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  11. MAIG, that's your source, god get a life they have the worst agenda, you do realize that when they say that states do not participate in the program that means that the mentioned state uses it's own NICS, collation of data is from state records done by the BATF.... to prevent the duplication of effort and compiling of false records.

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  12. I would add one thing to what Dog Gone said. The background check is useless if private sellers can operate without it. So, not only is the data base for shit, you don't even have to go through it the way things are now.

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  13. Back ground checks are really more PR and perception then substance. Always have been. They really do little if anything from stopping people from owning guns.

    "Yes NCIS is the law of the land, but participation in it by each state is OPTIONAL, dummy."

    gog gone, actually that's not the case. Background checks are required for EVERY sale of a new gun though an FFL. Period.

    Secondary market with used guns is only regulated in 7 states. People freely trade, give away, pass down generation to generation and sell firearms person to person in the majority of states. They are called 'private party transfers' as in private property between private people.

    But if we must have background checks, there is an easy fix that gun proponents have suggested that is always rejected by proponents of gun control.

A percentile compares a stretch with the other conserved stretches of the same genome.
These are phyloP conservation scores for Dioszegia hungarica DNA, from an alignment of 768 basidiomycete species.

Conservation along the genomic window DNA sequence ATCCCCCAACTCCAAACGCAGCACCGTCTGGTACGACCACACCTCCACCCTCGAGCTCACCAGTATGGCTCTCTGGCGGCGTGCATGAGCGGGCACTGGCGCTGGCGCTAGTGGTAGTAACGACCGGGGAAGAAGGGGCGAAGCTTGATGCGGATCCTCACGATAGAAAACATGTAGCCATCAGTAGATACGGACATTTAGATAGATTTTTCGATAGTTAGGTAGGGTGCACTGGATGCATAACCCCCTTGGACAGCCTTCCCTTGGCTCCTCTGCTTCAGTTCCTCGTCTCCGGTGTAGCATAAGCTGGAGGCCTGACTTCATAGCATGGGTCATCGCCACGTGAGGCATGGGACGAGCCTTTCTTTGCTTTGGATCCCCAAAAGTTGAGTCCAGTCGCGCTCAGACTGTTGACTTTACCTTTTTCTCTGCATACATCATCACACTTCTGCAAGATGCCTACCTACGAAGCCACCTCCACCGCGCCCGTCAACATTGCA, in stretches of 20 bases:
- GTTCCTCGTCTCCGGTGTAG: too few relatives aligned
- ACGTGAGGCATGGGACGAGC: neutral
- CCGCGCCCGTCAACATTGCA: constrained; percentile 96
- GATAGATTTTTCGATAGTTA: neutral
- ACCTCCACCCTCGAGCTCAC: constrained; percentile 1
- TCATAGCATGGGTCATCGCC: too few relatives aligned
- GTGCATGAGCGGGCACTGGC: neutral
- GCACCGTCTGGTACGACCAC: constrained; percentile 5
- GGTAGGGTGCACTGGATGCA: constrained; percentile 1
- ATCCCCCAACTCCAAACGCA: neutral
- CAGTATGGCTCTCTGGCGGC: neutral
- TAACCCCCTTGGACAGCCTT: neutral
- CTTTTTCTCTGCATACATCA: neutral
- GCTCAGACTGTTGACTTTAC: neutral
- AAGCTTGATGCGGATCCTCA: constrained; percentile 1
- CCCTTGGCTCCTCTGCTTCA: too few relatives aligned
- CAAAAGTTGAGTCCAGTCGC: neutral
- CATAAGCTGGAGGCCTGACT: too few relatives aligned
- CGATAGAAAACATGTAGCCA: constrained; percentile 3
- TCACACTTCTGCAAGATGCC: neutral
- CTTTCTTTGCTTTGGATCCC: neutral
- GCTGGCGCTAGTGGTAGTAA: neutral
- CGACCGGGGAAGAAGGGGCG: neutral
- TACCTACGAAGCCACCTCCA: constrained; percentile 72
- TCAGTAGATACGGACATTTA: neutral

2 Things.
    1) Simply open up the NCIS so that conscientious buyers can make a simple phone call to check eligibility whenever they sell a firearm. The Brady Campaign is against this idea and ought to change their stance. Their solution of going to a FFL for every transaction wouldn't have passed the last Congress, let alone the current one.

    2) Have Congress offer a tax incentive for people to use their time, energy, and money to do the right thing. Taking time off from work to drive to a FFL just to go through paperwork is a hassle, burdensome, and considered by many a waste of time. Offer a $100 deduction for each transaction and you'll find plenty of people more likely to use the NCIS. Promoting behavior is always better than punitive restrictions.

    Even in CA where every transaction has a mandatory background check required, people rarely comply with the law. In many areas gun shops have closed or been driven out by local ordinances. People do not comply with perceived silly laws especially when it may mean a 1 hour drive just to satisfy paperwork.

    If you want people to follow laws, they must be convenient, inexpensive, and without hassle. Othewise, you're just passing another law for perception and PR. One nobody will comply with.

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  14. Anonymous said, "If you want people to follow laws, they must be convenient, inexpensive, and without hassle. Othewise, you're just passing another law for perception and PR. One nobody will comply with."

    That sounds like a good obversation, but let's think about it. Aren't gun owners already complying with many laws they don't agree with or like? The reason for that is not that those laws are "convenient, inexpensive, and without hassle," it's because the downside is too steep. Serious people who want to own guns for serious reasons, like protecting their family, are not going to risk their right to do so by refusing to obey laws that are inconvenient.